I continue to surprise myself. Not necessarily in good ways. I’m known in my family for an even temper, patience and deliberation. My wife, kids, mother in-law — they’re the ones who get the occasional anxiety attack. Me? I’m immune from those. Or at least that’s what I tell myself. When I get too comfortable in that belief, something comes along to smack me out of it.
Today, that wake-up call came at the Customs and Border Protection (CBP) office in the International Terminal at Charlotte Douglas Airport.
There’s a reason they have the Preferred line at the airport right next to the Global Entry kiosk. They want you to work your way up from Coach to Preferred and then from Preferred to Global Entry and the proximity is a form of advertising. This works. As much as I travel, I eventually got tired of watching people breeze through the Global Entry line with no waiting, no removal of liquids and gels, shoes and belt intact. I shot jealous green glares at them from my position in the Preferred queue, while simultaneously trying to keep my pants from falling down around my knees. When I just couldn’t take it any longer, I sent in the $100 fee and made my appointment.
Other than waiting in line, I really don’t mind the TSA checkpoints. I have the routine down. By the time I get to the bins, I already have all my metal stashed, belt off, shoes off, laptop out, liquids & gels out. I stack it all in exactly three bins and then help the person behind me. I know some of the TSA agents by name. Many of them remember that I can’t hold my left arm high over my head because of the broken shoulder some years ago. If anyone belongs in the “trusted traveler” program, it’s me. This interview for the Global Entry program should be a breeze. Other than making sure I gathered my birth certificate and passport well in advance, I didn’t bother to prepare at all. It simply didn’t occur to me that there was anything whatsoever I needed to worry about. Until I watched the video.
Sitting outside the CBP interview office, a helpful video loop explained the program, described the application process and then showed a person checking in through a kiosk. I was a bit amused at the staged scene because they showed the longest serpentine line I’ve ever seen at the checkpoint in the background and one VERY happy traveler at the Global Entry kiosk in the foreground. Then as the narrator explained the biometrics I realized I’d need to be fingerprinted.
This brought another chuckle as I remembered my on-boarding process at Bank of America back in ’93. I got a call at my desk one day saying I needed to come down to the security office because of a problem with my fingerprints.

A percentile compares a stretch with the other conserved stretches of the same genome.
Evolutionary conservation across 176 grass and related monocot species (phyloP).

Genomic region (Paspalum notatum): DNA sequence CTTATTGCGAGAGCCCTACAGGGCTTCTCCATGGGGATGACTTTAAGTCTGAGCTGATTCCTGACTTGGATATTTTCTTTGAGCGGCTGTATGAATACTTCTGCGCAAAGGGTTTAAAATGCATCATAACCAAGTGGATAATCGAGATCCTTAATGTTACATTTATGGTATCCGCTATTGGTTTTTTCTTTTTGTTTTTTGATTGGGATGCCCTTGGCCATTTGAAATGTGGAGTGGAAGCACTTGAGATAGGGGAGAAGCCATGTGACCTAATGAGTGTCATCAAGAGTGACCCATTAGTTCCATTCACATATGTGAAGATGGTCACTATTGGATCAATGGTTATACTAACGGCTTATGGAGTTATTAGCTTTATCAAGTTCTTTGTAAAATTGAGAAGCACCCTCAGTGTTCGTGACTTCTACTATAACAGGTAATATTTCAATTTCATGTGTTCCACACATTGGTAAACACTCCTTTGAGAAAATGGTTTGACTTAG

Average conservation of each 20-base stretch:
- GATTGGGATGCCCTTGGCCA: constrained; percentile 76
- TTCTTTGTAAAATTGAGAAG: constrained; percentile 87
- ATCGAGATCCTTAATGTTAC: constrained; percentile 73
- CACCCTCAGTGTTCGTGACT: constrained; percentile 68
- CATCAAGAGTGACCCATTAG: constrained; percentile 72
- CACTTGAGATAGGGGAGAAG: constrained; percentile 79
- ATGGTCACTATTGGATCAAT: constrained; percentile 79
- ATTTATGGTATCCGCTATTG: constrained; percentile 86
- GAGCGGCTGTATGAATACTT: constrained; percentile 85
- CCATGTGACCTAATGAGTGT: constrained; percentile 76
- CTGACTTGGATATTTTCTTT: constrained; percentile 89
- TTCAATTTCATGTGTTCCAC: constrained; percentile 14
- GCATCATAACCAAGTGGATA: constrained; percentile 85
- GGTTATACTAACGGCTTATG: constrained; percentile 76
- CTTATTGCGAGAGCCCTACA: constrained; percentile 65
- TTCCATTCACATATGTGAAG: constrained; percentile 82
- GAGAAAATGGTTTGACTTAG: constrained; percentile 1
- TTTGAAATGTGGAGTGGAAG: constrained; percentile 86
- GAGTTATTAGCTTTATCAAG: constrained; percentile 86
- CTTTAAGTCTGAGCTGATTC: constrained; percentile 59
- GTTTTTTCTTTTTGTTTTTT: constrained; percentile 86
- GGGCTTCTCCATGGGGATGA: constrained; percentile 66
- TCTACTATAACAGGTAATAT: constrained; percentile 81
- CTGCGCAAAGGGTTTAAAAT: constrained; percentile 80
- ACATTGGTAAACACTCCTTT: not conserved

“Let me guess. You are missing an image for the left pinky finger?”
“Yes, that’s right. How did you know? Do you not have that finger?”
“Actually, no I don’t. Do you still need me to come down?”
“Yeah, we do need to verify it in person.”
So 15 minutes later I showed the guy my hand and 15 seconds after that I was on my way back to my desk. No problem. Flash forward 20 years and I’ve learned my lesson, all I need to do is show the guy my hand and make sure he enters whatever notation is required so I don’t get stopped at the kiosk every time.
Hmmm… What if he asks how that happened? Normally I tell people I was making a rocket and it turns out there’s a fine line between a rocket and a bomb. Oh shit! I can’t really say “bomb” in the airport, let alone in the CBP office. This is where they take you after you say bomb in the airport. So what do I tell the guy? I guess I just say a rocket exploded. Yeah, that’s it.
Wait a minute… real bombers have injuries like this, right? Like Dennis Hopper’s character in Speed. Shit! I bet I look like a bomber. What if he sees my hand? He’s gonna finger print it, of course he’s going to see my hand. SHIT!
I’ll just say it was a lawnmower accident. No, that won’t work. Look at those scars. No blade could do that. Fire? No. Dog bite? No teeth marks. What blows up that isn’t dangerous? Nothing stupid. “Blows up” == “Dangerous.” What the FUCK. What do I do?
OK, I’m gonna go. Screw the $100. I don’t need it and I can just wait in line like everyone else at TSA. Shit! They already have my details. I’ve checked in. If I leave, they’ll know something’s wrong. They know where to find me. I’ll never fly again. I’ll get fired. SHIT!
I gotta stay. But if he thinks I’m a bomber, I’m fucked. I wonder if they’re gonna Patriot Act me. They tossed the Constitution out the window with that thing. They can hold me without bail or a lawyer. In Cuba. Forever.
“Yes?” By this time I’m sweating profusely and can’t look the guy in the eye.
“I’ll need your passport and appointment confirmation letter.”
I proffer the requested documents, hoping he won’t notice my hands shaking.
“Wait here.” It isn’t a question.
He withdraws to the CBP inner sanctum, leaving me alone with the accursed video and the torture of my inner dialog. After a moment I realize my hands are flapping. I almost never have visible tics. I sit on them. This brings some relief until I realize I am now rocking. My heart is pounding. I’m certain I’m going to have a heart attack. The phone buzzes and I jump out of my seat. Facebook notification. The banality of it strikes me as funny and I start to laugh. Just as suddenly, I stop. I look around to make sure I’m alone. I am.
Then I sit down and start to play Sudoku on the phone to distract myself. But the game grid makes no sense. I have forgotten how to play. I put the phone away. I pull it back out thinking it’ll be good cover and give my hands something to do, even if I’m just punching buttons. The grid quickly turns red with incorrect moves. I don’t care.